• Maintaining a healthy weight
  • Managing diabetes
  • Discussing hormone replacement therapy with your doctor
  • Visiting your gynecologist for regular check-ups
  • Taking oral contraceptives long-term

Endometrial Cancer Symptoms

Early signs of endometrial cancer are abnormal bleeding and discharge. Additional signs and symptoms of uterine cancer may include:

  • Unexplained vaginal bleeding, such as bleeding between periods, or non-blood vaginal discharge
  • Pelvic pain
  • Pain during intercourse
  • Feeling a mass in the pelvic area
  • Unexplained weight loss

Endometrial Cancer Diagnosis

Endometrial cancer is most successfully treated when detected at early stages. At Mercy, our oncologists will perform various diagnostic tests and exams to determine the type and stage of uterine cancer.

In addition to a physical exam, screening tests may include the following.


  • Pelvic Exam –  performed to detect lumps which may be cysts or tumors
  • CA-125 Blood Test - although this type of blood test is not typically used for uterine cancer screening, it can be used to monitor response to therapy
  • Gynecologic Ultrasound Imaging - transvaginal ultrasound is used to decide where a biopsy is needed
  • CT & MRI Scans
  • Biopsy – there are two types of biopsies used to detect uterine cancer - endometrial biopsy and sentinel lymph node biopsy
  • Dilation & Curettage (D&C) - a D&C is a procedure to remove tissue samples from the uterus. A D&C is often performed with hysteroscopy.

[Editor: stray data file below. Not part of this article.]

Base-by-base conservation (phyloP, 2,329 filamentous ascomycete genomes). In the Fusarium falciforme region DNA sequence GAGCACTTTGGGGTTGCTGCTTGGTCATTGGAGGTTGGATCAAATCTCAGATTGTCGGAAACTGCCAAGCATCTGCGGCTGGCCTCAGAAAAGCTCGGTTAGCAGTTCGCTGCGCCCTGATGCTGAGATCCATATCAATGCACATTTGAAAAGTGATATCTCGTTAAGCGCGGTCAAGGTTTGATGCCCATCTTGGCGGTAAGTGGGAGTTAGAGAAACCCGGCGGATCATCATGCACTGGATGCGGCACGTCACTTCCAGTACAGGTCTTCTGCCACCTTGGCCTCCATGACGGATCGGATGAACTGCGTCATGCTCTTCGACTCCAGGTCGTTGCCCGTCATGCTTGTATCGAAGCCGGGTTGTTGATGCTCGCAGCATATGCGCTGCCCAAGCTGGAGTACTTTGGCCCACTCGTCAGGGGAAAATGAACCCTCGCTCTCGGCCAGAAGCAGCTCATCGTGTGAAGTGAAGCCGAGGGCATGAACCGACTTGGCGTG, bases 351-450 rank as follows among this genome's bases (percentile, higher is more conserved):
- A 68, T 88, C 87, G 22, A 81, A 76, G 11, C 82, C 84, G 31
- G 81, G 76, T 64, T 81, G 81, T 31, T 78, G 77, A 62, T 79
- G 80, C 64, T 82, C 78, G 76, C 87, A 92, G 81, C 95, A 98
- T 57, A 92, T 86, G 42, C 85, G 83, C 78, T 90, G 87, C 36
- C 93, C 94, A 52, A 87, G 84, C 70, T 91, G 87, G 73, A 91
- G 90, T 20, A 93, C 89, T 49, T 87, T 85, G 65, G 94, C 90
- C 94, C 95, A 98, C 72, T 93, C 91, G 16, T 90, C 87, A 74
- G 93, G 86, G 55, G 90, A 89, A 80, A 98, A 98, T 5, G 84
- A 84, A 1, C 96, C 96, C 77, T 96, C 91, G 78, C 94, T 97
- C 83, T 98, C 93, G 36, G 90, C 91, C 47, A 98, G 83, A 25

Robotic Surgery for Gynecologic Oncology

Dr. Marcia Hernandez

Endometrial Cancer Treatment at Mercy

Treatment options for endometrial cancer may include surgery, immunotherapy, chemotherapy, hormone therapy and radiation therapy. Your treatment may include one or more of those options, depending on what you need. Gynecologic oncologists at Mercy will help develop a personalized treatment plan specific to your cancer type and stage.

Surgery is usually the first treatment for endometrial cancer. It's performed to remove as much of the tumor as possible, also called debulking, as well as to determine how far cancer may have spread. Depending on how far the cancer has spread in the uterus, different surgical treatments may be used.

Simple or Total Abdominal Hysterectomy 

During a simple abdominal hysterectomy, the uterus is removed through an incision in the abdomen. This type of hysterectomy is often performed using minimally-invasive robotic-assisted techniques.

Vaginal Hysterectomy

In a vaginal hysterectomy, the uterus is removed through the vagina. This type of hysterectomy may be an option for women who are not healthy enough to undergo other types of surgery.

Radical Hysterectomy